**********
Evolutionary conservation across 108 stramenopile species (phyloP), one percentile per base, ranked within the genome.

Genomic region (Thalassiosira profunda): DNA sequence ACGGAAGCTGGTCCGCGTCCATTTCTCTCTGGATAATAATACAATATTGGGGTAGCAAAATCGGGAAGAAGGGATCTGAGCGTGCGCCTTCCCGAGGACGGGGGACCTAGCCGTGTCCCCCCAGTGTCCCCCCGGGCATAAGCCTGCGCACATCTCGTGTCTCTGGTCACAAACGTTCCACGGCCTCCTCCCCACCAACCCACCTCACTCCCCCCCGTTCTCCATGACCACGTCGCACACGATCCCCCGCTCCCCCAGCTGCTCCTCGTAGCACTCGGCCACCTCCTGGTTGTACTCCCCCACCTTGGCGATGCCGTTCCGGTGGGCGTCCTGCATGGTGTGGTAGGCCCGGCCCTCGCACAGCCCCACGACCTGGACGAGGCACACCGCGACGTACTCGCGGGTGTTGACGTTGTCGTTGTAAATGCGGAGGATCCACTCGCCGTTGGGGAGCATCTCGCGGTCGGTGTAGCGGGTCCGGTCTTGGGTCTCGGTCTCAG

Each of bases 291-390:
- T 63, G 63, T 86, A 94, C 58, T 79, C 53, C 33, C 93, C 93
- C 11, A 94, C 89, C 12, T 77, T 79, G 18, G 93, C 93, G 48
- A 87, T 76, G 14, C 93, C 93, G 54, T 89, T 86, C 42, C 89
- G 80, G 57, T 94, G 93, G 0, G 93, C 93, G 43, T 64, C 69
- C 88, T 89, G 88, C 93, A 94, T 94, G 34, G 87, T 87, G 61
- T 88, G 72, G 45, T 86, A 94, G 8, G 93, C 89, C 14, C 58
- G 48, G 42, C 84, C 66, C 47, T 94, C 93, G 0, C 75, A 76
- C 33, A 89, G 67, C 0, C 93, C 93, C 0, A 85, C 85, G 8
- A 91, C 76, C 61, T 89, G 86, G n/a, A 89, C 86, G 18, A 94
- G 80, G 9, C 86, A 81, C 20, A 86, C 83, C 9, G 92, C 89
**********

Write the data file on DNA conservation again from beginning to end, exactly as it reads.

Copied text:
Evolutionary conservation across 108 stramenopile species (phyloP), one percentile per base, ranked within the genome.

Genomic region (Thalassiosira profunda): DNA sequence ACGGAAGCTGGTCCGCGTCCATTTCTCTCTGGATAATAATACAATATTGGGGTAGCAAAATCGGGAAGAAGGGATCTGAGCGTGCGCCTTCCCGAGGACGGGGGACCTAGCCGTGTCCCCCCAGTGTCCCCCCGGGCATAAGCCTGCGCACATCTCGTGTCTCTGGTCACAAACGTTCCACGGCCTCCTCCCCACCAACCCACCTCACTCCCCCCCGTTCTCCATGACCACGTCGCACACGATCCCCCGCTCCCCCAGCTGCTCCTCGTAGCACTCGGCCACCTCCTGGTTGTACTCCCCCACCTTGGCGATGCCGTTCCGGTGGGCGTCCTGCATGGTGTGGTAGGCCCGGCCCTCGCACAGCCCCACGACCTGGACGAGGCACACCGCGACGTACTCGCGGGTGTTGACGTTGTCGTTGTAAATGCGGAGGATCCACTCGCCGTTGGGGAGCATCTCGCGGTCGGTGTAGCGGGTCCGGTCTTGGGTCTCGGTCTCAG

Each of bases 291-390:
- T 63, G 63, T 86, A 94, C 58, T 79, C 53, C 33, C 93, C 93
- C 11, A 94, C 89, C 12, T 77, T 79, G 18, G 93, C 93, G 48
- A 87, T 76, G 14, C 93, C 93, G 54, T 89, T 86, C 42, C 89
- G 80, G 57, T 94, G 93, G 0, G 93, C 93, G 43, T 64, C 69
- C 88, T 89, G 88, C 93, A 94, T 94, G 34, G 87, T 87, G 61
- T 88, G 72, G 45, T 86, A 94, G 8, G 93, C 89, C 14, C 58
- G 48, G 42, C 84, C 66, C 47, T 94, C 93, G 0, C 75, A 76
- C 33, A 89, G 67, C 0, C 93, C 93, C 0, A 85, C 85, G 8
- A 91, C 76, C 61, T 89, G 86, G n/a, A 89, C 86, G 18, A 94
- G 80, G 9, C 86, A 81, C 20, A 86, C 83, C 9, G 92, C 89